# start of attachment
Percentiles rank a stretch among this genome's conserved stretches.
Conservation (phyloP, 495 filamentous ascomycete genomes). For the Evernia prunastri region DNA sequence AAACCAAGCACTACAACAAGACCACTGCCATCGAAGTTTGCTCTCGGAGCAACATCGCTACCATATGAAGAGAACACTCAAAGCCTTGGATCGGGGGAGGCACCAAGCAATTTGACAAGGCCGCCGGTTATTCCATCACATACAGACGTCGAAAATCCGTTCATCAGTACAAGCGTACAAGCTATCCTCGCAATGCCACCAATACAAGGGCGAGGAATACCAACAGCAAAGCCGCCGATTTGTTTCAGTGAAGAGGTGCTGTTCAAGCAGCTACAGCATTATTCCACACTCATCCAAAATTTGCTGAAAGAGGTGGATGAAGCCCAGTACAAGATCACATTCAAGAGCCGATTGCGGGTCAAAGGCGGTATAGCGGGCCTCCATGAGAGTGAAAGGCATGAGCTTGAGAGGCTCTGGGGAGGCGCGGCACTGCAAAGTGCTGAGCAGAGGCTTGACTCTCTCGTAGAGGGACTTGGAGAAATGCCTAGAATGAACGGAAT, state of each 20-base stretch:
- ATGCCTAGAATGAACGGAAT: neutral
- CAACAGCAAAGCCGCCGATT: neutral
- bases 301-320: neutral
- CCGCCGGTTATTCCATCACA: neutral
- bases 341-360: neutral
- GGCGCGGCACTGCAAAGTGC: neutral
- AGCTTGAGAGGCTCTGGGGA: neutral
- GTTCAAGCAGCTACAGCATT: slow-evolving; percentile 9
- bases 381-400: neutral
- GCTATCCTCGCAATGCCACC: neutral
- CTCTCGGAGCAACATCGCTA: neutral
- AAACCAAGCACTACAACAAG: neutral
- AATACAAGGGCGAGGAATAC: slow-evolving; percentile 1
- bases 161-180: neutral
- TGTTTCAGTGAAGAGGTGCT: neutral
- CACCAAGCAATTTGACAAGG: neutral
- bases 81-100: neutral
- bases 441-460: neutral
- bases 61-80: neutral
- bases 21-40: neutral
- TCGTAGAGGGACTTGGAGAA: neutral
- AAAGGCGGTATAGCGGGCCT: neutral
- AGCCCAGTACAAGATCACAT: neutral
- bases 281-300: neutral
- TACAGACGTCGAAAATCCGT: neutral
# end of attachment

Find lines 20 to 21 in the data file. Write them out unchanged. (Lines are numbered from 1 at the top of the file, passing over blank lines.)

- bases 441-460: neutral
- bases 61-80: neutral